This one needs a lot more wind beneath its wings.
OK, so I’m not one for flight sims much, I’ll say that upfront. But I’ve heard this Ace Combat series has a pretty good reputation, and it’s also pretty arcade-y, which I can appreciate. Just as I’m not a huge fan of racing games but love Mario Kart, I thought perhaps Ace Combat: Assault Horizon Legacy could hit the spot.
Unfortunately, this 3DS installment departs quite a bit from its console big brothers, and not in a way that’s beneficial. There isn’t anything here that would draw even a flight sim fan away from the plethora of other great 3DS games that you could be spending your money on this holiday season.
Unlike the console games that have a decently fleshed-out plot, there’s barely any story to go around here—and what little there is seems so tacked-on and generic that it makes you wonder why they even bothered. There are no real-word locations, armies, or organizations in Legacy as there were in the past couple entires in the series. You’re simply a mercenary fighter pilot flying for a generic commanding officer in the “Alliance” which is combating “Rebels” on a nameless land mass. Who are any of these people and why should we care? Apparently, Project Aces had trouble answering that question too.
The graphics are, by and large, a mess. Despite being a proponent of the old-school mantra of “gameplay over graphics”, I still couldn’t entirely get over the visuals in this game. The planes that you fly look all right up close, but everything else might as well have been rendered on the old DS. It’s best not to fly too close to… well, anything, because all of the surface textures look like something my N64 shat out after it went binge drinking. The only positive is that the 3D is done nicely and adds a good sense of depth to your flight.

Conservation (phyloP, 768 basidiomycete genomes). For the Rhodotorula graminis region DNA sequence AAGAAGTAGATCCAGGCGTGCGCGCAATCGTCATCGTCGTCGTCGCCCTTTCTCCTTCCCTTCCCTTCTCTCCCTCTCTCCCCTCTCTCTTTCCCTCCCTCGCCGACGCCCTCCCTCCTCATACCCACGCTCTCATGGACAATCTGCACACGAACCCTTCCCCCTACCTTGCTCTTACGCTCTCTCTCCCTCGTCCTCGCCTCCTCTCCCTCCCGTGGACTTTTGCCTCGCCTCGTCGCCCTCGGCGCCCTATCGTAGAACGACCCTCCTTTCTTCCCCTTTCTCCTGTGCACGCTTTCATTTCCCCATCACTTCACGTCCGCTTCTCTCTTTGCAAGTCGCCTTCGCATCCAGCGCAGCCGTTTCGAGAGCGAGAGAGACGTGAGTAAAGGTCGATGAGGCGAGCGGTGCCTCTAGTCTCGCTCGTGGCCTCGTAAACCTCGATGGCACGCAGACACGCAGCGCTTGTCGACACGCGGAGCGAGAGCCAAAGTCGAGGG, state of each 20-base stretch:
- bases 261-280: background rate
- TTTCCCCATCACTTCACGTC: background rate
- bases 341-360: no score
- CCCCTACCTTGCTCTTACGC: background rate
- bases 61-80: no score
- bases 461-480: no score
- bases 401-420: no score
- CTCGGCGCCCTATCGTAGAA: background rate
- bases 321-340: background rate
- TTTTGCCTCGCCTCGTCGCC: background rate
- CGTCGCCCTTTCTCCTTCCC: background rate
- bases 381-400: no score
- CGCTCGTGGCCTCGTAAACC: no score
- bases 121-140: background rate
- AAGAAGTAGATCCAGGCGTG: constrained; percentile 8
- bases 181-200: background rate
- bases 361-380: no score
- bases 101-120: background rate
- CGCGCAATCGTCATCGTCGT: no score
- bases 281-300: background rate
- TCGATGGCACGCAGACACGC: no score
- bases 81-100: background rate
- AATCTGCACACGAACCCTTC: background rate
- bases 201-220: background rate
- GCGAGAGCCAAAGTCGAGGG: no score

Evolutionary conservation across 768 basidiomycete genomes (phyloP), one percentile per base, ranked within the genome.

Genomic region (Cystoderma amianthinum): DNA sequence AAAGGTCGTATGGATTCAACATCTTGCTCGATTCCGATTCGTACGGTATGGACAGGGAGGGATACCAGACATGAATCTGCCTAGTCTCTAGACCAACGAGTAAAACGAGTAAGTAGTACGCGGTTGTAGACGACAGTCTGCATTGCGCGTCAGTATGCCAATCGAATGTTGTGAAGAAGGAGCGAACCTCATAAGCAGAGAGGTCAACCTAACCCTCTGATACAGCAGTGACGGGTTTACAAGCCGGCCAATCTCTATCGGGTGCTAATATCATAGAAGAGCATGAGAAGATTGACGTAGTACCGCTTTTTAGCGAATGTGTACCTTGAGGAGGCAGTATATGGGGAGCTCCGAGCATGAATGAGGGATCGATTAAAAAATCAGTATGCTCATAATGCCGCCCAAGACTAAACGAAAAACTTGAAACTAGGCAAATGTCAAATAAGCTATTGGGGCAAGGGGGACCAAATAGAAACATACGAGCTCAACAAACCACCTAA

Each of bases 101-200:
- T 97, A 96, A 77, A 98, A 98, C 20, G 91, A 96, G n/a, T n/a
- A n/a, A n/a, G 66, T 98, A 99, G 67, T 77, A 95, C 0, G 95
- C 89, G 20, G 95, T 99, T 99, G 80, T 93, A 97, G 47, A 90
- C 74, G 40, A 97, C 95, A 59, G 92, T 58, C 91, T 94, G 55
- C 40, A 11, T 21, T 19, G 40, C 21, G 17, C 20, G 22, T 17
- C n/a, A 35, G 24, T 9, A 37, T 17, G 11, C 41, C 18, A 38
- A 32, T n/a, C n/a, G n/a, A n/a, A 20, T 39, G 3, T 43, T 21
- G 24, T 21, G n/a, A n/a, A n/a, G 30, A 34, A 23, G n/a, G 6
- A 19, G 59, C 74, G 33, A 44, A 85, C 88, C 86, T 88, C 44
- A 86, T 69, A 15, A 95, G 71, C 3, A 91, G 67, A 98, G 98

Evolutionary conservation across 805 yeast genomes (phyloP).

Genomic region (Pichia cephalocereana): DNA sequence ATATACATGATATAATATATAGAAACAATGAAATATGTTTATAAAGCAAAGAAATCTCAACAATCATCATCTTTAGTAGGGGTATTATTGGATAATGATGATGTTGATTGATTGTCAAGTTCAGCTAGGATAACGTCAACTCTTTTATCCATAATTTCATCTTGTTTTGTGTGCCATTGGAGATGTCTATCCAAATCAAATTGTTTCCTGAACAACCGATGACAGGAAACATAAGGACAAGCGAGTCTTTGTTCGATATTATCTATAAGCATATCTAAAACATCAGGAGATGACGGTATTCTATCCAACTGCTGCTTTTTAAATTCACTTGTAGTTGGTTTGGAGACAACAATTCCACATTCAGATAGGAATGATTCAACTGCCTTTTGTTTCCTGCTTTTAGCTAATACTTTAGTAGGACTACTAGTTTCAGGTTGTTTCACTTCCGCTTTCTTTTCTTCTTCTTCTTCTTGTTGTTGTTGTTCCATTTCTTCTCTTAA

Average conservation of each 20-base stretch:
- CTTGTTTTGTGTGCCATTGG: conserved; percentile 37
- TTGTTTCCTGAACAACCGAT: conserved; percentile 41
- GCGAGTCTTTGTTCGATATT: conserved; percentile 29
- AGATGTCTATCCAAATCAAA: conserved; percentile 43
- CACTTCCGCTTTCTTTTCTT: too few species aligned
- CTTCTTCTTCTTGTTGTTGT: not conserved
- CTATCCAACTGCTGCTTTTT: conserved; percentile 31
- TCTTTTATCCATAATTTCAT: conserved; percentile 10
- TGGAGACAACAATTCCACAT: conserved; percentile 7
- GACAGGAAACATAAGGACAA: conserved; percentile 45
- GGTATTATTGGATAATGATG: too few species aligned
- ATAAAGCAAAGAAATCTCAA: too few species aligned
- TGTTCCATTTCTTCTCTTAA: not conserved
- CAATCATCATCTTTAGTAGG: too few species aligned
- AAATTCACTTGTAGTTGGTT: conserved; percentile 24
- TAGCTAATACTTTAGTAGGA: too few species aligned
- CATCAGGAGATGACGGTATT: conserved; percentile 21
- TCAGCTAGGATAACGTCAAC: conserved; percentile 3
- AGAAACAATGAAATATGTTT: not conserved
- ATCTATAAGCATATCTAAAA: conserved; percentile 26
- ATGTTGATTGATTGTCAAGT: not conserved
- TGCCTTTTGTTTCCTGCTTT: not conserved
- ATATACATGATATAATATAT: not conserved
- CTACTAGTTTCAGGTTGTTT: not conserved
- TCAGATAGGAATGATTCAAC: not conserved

So what about that gameplay, then? Controls are tight and responsive, which is a definite must for a flight sim, but there’s just not that much to do with them. You can flip through targets to get a missile lock and fire off a payload, or get up close and personal with a machine gun.
If an enemy gets a missile lock on you, you have to lean in the direction the game tells you and hit Y to evade it, which does give a minor thrill. To get the drop on the tougher enemies, you need to fly around their personal airspace while a meter fills up in the corner of the screen, and then hit Y to execute a crazy mid-air flip and you can drop behind them to blow ‘em out of the sky.
It all works well enough, but the problem is that it just starts to get repetitive after a while. There isn’t really much variety in the missions; you may have to defend a friendly, eliminate key aircraft or structures, or clear the airspace, but it almost always just boils down to waiting for that meter to fill so you can fall in behind the target and blow it up, then rinse and repeat.
The best thing Assault Horizon Legacy has going for it is the upgrade system. Each time you clear a mission you earn new aircraft or parts that you can purchase with points; those points in turn come from performing well in the missions. Buying better parts can significantly improve your craft’s abilities and gives a solid sense of progression as you make your way through the game. You can also purchase mercenary wingmen to accompany you on missions, but I saved my points and ignored them after it seemed like they did absolutely nothing whenever I took them along.
There’s a challenge mode where you can replay completed story missions in addition to survival missions and extra missions. It adds a fair amount of replay value, but the repetition is prevalent here, too—none of it really deviates from what you do in the story mode. The lack of any kind of multiplayer is surprising for an arcade flight sim and hurts the game as well, providing nothing else for you to spend your time on after taking on the single-player offerings.
The most I can say about Ace Combat: Assault Horizon Legacy is that it’s adequate at best. But at a time when the 3DS is finally getting all the killer software that it was missing for the first few months of its existence, adequate hardly cuts it.